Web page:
Melanesian people are said to have inhabited the Solomon Islands for thousands of years. It is thought that Papuan-speaking immigrants first arrived about 30,000 BC. Around 4,000 BC, Austronesian speakers came, introducing cultural features such as the outrigger canoe. The Lapita people, progenitors of the Polynesians, came from the Bismarck Archipelago with their distinctive pottery between 1,200 and 800 BC.
The first European to explore the islands was the Spanish sailor lvaro de Mendaa de Neira, who arrived in 1568 from Peru. Prior to the advent of the Europeans, the inhabitants of the Solomon Islands were renowned for headhunting and cannibalism. In the mid-nineteenth century, missionaries started to visit the Solomon Islands. They made little headway at first because “blackbirding” (the sometimes violent recruitment of workers for Queensland and Fiji sugar plantations) resulted in a series of reprisals and murders. In June 1893, the United Kingdom declared a protectorate over the southern Solomons due to the horrors of the labor trade.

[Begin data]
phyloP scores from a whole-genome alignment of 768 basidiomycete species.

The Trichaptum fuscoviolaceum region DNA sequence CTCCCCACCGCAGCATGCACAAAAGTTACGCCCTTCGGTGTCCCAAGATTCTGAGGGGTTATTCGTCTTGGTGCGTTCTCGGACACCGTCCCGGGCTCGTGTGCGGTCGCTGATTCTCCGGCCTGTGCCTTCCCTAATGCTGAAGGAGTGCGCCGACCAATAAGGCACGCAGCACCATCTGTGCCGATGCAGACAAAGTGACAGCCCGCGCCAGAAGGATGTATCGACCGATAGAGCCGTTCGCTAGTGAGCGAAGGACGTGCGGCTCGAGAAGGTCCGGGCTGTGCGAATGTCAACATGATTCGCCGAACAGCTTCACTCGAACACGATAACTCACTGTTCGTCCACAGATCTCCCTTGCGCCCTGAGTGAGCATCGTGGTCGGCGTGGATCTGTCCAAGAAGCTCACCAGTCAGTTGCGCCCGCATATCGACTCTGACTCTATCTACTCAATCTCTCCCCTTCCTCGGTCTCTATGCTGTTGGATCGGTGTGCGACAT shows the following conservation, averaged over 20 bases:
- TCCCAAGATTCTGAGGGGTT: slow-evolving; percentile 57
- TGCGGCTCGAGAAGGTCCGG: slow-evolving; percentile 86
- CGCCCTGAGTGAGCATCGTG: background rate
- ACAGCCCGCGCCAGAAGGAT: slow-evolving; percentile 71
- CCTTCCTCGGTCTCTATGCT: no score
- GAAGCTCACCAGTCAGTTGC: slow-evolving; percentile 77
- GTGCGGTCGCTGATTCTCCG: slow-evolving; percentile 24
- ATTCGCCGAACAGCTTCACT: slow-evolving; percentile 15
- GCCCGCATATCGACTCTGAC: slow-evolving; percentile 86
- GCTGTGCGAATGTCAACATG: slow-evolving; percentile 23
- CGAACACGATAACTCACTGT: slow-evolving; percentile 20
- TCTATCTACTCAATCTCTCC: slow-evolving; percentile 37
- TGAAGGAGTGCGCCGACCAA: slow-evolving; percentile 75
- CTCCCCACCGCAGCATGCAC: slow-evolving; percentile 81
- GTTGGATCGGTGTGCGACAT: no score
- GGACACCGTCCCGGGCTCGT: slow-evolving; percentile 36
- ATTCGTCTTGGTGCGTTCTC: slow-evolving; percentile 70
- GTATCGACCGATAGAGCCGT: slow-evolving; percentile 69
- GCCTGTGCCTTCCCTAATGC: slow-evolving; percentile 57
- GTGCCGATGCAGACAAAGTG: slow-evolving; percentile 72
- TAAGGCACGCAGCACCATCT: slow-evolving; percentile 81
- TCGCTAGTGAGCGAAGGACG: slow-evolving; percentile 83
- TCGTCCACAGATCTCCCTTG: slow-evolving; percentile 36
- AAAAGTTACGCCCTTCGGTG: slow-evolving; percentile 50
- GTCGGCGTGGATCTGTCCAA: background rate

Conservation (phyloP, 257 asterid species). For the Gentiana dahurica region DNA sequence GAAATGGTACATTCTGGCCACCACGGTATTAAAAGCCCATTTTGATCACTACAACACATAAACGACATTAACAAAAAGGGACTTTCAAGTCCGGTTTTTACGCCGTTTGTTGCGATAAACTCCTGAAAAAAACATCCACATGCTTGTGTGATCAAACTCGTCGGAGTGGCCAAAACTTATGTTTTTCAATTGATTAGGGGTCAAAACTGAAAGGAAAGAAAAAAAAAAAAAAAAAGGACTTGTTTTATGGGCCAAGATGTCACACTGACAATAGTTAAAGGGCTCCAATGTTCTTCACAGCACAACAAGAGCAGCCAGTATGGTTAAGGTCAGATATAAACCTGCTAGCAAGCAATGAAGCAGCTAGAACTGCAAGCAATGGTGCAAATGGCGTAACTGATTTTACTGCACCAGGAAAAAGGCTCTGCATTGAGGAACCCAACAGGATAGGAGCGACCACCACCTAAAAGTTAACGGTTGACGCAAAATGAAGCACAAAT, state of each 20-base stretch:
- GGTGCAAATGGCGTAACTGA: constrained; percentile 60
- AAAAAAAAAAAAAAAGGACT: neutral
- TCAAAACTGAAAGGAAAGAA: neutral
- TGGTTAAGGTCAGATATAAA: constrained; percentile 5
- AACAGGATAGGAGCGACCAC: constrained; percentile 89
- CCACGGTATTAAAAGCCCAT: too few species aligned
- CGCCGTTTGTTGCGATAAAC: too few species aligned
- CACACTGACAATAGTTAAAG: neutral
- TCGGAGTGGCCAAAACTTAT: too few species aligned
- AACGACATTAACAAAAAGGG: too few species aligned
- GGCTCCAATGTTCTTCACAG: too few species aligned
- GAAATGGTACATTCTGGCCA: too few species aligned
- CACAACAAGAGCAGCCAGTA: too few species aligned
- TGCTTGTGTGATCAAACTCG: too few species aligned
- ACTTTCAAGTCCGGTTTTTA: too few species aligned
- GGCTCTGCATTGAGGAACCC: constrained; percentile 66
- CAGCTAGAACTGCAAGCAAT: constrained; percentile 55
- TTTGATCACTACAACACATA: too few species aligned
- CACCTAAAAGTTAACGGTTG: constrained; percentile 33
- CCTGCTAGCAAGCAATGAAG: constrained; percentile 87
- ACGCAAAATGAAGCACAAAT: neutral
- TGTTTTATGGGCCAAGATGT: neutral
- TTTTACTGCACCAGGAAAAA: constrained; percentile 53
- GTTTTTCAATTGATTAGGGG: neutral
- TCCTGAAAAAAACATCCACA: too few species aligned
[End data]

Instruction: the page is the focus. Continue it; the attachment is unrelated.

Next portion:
During WWII, the Solomon Islands campaign of 1942–45, particularly the Battle of Guadalcanal, saw intense combat between Americans and Japanese. In 1976, self-government was established, followed by independence two years later. The Solomon Islands is a constitutional monarchy ruled by the Queen of the Solomon Islands, currently Elizabeth II.
Ethnic unrest, government misbehavior, and criminality threatened stability and civilization in 1998. The Regional Assistance Mission to Solomon Islands (RAMSI), headed by Australia, arrived in June 2003 and restored peace, disbanded ethnic militias, and strengthened civil administration. It also resulted in the construction of facilities for expatriate employees.